In the past couple of weeks we’ve looked at why Shillington College was founded to offer a different kind of graphic design education and heard from some of the teachers at Shillington campuses around the world about how they make this happen in practice.
But as an institution whose whole raison d’être is producing practically-minded graduates who are all set for the working world, it makes sense to ask those who are best placed to judge just how good Shillington graduates are; those that employ them…
Matt Kendall – RetroFuzz
We’ve had two Graduates join us directly from Shillington – Ryan Meikle and Hannah Tomlinson, both of whom have gone on to become valued members of our team in a very short period of time.
One of the key strengths of both has been the ability to jump straight into live briefs in a confident and assured manner. Both graduates were given live briefs from day one of joining, and not just the less important projects either – Ryan was placed into a team working on Lady Gaga’s website and Hannah working on an online campaign for Eastpak bags – and their mature and confident approach to each was a key factor of the success of their work.
Something I’ve noticed is that their passion for progression often comes from the varied backgrounds of the student in each course. In our case, both students had creative backgrounds in other fields (Product Design and Account Executive respectively) who had used Shillington to retrain for a new sector. This led to a well-rounded approach to creativity, and gave them the ideal launchpad to push towards their new goals.
Scott Leonard – The Champion Agency
Three things stand out about a Shillington graduate:
Design – their typography and grid skills are second nature along with execution and production knowledge; the course clearly drills the value and respect of design principles.
Speed – They understand the importance of time and are not afraid of tight deadlines, working on two-hour briefs on an intense three-month course sharpens their design intuition.
Creativity – they have strong technical and design understanding which means more time is spent developing ideas, constantly pushing the work to a more creative outcome.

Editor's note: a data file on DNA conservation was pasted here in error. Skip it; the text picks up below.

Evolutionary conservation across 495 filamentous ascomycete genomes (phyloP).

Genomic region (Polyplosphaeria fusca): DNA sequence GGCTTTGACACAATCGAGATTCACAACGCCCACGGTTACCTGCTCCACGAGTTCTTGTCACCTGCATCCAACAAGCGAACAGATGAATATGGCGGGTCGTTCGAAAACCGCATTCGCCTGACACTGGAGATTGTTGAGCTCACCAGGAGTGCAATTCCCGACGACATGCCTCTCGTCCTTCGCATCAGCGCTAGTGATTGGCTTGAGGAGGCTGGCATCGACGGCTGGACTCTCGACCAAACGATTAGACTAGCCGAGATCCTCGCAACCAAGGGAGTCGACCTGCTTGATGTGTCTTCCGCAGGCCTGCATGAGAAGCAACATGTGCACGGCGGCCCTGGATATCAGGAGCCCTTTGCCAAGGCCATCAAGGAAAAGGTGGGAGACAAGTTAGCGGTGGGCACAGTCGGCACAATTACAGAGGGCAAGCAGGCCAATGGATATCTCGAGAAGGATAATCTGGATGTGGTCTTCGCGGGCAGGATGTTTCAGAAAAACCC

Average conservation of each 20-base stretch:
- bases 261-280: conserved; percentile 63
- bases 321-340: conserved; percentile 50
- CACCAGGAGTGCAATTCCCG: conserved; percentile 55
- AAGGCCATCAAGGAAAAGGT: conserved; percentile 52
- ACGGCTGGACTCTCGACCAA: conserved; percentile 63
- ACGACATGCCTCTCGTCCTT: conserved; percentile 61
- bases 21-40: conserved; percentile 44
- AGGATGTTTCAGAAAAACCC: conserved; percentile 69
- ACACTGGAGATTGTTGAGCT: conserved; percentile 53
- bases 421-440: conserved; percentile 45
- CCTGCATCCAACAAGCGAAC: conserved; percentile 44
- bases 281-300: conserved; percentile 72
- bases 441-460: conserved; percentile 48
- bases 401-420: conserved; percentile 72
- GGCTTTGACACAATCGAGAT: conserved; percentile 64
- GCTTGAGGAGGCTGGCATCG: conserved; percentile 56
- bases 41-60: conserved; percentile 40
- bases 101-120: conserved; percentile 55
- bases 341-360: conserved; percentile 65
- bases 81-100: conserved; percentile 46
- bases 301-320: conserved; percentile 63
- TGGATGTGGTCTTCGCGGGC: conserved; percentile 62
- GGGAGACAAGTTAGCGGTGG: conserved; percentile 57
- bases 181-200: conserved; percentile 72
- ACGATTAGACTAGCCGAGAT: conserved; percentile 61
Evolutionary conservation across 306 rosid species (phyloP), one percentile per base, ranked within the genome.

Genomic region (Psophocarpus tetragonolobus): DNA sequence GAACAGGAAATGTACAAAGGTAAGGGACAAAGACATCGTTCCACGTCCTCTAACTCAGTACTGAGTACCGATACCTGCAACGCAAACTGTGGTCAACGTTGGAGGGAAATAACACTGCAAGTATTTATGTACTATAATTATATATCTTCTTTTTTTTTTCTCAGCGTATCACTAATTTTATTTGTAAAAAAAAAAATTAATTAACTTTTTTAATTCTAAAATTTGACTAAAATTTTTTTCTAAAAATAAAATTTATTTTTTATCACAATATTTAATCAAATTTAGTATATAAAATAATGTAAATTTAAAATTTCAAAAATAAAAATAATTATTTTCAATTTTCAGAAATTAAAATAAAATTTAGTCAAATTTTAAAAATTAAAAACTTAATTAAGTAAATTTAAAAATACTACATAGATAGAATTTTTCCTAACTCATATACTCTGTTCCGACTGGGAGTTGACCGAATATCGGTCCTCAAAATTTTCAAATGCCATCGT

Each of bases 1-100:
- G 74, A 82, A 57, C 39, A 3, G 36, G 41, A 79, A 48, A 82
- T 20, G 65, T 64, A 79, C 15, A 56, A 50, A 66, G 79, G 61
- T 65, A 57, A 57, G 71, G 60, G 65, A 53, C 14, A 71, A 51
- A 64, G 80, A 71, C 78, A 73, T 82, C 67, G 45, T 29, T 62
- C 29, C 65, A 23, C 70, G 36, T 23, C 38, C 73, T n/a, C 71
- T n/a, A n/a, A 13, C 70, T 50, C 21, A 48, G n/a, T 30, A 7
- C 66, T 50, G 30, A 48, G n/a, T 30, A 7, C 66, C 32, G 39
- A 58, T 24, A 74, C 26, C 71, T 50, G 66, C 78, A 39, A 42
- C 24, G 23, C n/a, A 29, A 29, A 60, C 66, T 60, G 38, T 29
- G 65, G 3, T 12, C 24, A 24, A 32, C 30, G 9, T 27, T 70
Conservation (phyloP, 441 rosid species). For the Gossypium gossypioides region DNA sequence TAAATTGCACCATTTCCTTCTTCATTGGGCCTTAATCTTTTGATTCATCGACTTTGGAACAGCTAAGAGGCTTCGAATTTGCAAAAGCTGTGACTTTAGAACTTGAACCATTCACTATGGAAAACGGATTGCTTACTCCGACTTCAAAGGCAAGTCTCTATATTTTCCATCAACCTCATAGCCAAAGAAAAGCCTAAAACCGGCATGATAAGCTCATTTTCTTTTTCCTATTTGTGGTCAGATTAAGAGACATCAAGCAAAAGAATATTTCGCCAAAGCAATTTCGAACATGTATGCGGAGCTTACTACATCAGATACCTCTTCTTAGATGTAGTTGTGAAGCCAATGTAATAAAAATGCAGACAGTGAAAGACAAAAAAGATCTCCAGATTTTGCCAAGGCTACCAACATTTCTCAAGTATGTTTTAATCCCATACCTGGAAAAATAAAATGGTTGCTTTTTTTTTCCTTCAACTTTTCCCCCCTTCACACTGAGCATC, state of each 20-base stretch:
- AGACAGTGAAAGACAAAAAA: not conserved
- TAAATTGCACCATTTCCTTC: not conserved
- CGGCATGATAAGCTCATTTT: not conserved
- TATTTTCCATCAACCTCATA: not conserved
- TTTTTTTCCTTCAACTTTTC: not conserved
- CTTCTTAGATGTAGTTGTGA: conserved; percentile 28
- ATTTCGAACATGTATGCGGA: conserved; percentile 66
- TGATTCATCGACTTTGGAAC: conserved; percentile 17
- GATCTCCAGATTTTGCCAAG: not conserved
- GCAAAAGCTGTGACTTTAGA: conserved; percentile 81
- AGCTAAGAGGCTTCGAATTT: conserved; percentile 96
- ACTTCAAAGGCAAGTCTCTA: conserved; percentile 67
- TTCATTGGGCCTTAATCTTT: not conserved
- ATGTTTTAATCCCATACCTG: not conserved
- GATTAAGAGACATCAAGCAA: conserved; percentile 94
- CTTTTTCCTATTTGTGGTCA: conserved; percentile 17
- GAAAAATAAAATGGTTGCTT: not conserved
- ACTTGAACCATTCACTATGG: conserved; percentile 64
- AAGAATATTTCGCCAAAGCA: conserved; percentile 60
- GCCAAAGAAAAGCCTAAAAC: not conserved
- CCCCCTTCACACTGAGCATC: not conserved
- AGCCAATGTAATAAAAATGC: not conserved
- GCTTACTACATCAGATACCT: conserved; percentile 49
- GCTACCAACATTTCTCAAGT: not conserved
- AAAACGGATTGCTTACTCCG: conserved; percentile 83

We’ve employed two Shillington students and are looking for another; Alex Lewis (work above) joined us in April and is already a key member of the team.
David Palmer – Love
The main thing for me is their attitude. They’ve tended to have tried something else for a career and decided to change course. Subsequently they arrive with a great attitude and a level of life experience and maturity that is often missing from 21-year-old graduates.
Paul Sissons – BBC Head of UX & Design
The graduates from Shillington that are with us at the BBC have a great grounding in their craft as well as having a curiosity to explore and research design challenges and methodologies.
The thing I’m most impressed with is their value of process, consideration of what’s around them, trying things out before diving in and an awareness of the audience. Recognising that people are the reason we do what we do. Design isn’t simply about vanity it’s about needs that help shape why and what we make.
- Steph Wilson, DR. ME, Women Who and Benedict Redgrove at Nicer Tuesdays August
- Artist Emily Mae Smith’s pop motifs and witty compositions
- Meet the prop-maker building imaginary boyfriends
- Graphic designer Biba Košmerl takes on organised disorder and what it means to be a true modernist
- Bjenny Montero, an underground hero of melancholic comics
- Animator Hoji Tsuchiya's patchwork video for Japanese singer Uri Nakayama
- Sagmeister & Walsh rebrands fashion label Milly to reflect its "edgy" new personality
- Dominic Wilcox designs art exhibition for dogs (plus exclusive artist sketches)
- Jaemin Lee’s gloriously retro exhibition identities and poster designs
- James Jean’s phantasmagorical world of technicolour fever dreams
- The Refugee Nation Olympic flag was inspired by a lifejacket
- Things: the inspiring post that got us through the long hot summer nights of August